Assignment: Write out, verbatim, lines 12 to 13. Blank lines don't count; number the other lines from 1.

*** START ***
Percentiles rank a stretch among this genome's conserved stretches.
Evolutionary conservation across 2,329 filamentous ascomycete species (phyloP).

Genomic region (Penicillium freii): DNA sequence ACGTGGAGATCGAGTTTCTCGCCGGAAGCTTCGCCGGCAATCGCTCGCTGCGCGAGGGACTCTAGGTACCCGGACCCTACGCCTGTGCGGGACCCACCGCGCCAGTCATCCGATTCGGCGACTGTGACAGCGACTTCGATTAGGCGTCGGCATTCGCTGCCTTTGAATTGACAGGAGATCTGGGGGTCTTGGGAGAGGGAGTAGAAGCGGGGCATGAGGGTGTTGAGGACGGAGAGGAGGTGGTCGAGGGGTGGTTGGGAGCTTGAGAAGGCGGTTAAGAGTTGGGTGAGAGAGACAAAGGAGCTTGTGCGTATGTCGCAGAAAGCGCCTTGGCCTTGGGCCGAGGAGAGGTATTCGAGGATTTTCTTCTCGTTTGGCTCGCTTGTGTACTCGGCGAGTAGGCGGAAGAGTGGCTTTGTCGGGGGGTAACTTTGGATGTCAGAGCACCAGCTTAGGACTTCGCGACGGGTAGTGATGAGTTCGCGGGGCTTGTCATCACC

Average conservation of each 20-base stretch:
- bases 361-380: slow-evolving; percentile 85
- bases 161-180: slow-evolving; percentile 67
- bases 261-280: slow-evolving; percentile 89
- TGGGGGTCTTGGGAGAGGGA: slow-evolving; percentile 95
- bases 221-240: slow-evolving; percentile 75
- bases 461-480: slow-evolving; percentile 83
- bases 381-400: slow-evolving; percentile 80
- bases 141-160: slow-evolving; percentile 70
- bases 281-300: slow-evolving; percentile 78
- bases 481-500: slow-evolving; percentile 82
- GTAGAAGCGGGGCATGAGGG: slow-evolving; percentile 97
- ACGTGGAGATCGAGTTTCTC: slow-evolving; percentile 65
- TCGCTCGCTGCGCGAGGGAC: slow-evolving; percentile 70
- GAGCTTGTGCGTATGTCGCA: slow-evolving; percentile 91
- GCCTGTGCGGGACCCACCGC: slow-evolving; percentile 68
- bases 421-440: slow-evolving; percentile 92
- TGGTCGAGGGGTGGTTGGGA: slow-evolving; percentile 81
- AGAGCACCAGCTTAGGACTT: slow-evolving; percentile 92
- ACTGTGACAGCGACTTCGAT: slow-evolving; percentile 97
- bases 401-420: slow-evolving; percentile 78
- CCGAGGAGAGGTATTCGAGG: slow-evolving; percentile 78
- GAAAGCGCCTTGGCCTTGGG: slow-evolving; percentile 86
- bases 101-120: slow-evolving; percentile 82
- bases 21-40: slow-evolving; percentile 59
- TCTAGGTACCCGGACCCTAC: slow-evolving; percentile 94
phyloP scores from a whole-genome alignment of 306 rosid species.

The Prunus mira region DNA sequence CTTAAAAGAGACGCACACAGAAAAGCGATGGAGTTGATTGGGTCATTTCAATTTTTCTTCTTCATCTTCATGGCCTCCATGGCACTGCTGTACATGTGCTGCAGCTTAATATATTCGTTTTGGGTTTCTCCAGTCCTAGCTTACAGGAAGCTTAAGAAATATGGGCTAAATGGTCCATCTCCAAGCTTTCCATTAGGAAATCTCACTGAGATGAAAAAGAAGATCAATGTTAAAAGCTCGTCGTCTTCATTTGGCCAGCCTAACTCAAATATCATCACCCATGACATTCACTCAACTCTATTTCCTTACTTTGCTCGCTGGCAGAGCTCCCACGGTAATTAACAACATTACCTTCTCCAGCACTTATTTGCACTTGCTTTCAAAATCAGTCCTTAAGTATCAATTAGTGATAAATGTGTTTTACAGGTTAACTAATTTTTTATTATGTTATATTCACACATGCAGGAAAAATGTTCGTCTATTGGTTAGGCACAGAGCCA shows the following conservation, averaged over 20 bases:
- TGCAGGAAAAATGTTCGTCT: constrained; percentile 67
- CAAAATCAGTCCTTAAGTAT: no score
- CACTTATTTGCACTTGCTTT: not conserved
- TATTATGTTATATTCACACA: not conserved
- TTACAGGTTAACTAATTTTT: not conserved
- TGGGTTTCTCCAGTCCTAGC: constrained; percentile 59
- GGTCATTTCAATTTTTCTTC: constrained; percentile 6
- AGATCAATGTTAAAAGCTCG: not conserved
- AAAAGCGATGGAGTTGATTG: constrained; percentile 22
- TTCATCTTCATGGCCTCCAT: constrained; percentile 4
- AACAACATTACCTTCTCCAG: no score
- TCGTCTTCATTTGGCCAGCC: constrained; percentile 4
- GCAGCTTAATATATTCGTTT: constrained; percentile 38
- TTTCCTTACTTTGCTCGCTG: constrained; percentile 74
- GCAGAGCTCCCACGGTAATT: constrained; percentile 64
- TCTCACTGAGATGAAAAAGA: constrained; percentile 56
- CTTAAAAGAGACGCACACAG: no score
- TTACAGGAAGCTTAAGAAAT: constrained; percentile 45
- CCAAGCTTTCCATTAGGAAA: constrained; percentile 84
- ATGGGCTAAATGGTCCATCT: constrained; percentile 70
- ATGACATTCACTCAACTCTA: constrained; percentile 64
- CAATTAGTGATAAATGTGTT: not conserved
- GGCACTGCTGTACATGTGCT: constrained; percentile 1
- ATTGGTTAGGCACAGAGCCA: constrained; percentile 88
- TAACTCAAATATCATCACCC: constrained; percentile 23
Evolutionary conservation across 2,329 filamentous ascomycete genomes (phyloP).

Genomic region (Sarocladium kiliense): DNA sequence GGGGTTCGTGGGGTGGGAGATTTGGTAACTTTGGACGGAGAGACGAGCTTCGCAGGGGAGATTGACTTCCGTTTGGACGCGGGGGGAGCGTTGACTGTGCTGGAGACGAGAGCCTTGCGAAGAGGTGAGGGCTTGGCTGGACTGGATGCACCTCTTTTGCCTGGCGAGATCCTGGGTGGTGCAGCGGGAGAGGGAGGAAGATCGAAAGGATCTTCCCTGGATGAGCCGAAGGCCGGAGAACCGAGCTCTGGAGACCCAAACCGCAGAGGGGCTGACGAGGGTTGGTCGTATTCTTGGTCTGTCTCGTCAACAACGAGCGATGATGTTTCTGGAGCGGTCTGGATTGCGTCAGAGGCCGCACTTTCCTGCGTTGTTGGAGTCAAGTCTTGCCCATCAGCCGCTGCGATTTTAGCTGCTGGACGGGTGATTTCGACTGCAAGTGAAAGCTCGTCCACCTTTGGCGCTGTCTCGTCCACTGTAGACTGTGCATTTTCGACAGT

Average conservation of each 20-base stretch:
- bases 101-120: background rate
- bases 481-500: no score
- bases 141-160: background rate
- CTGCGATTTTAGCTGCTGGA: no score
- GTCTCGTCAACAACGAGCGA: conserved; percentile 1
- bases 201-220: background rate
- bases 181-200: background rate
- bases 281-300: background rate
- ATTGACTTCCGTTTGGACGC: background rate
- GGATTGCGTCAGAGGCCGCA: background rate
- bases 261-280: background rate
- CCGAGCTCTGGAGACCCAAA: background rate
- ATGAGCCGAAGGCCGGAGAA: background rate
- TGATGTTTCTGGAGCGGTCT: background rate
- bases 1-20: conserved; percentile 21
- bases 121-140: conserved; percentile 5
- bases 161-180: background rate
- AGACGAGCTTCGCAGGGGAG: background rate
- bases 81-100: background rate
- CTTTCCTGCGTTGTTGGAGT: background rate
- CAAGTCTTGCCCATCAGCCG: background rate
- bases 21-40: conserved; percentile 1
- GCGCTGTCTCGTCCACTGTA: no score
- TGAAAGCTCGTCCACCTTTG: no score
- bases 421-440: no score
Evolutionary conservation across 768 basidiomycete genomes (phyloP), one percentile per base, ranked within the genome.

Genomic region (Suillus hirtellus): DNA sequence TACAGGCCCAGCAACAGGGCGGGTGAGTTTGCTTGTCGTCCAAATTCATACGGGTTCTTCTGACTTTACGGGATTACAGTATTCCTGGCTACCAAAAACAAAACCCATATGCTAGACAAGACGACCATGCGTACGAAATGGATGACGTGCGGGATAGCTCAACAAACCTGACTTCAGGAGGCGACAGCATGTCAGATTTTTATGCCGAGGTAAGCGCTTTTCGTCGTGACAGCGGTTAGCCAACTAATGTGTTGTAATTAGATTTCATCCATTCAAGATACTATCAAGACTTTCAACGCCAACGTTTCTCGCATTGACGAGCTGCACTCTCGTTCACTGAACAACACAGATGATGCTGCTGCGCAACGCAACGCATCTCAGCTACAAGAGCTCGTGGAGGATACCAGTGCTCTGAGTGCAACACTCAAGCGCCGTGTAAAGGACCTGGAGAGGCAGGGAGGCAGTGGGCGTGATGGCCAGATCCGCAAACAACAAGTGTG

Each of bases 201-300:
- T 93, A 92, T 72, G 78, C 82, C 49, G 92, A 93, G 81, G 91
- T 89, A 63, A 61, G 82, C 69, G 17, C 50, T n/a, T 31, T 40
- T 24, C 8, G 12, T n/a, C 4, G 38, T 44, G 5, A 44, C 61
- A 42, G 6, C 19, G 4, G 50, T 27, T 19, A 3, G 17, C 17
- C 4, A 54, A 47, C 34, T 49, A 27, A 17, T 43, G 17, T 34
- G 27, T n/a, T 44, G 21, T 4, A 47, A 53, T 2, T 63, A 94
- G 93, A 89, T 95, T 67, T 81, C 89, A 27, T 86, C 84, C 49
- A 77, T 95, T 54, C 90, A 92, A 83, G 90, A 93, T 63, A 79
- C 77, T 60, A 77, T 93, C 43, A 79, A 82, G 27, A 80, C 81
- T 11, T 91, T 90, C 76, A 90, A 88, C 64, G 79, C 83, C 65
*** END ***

- bases 141-160: slow-evolving; percentile 70
- bases 281-300: slow-evolving; percentile 78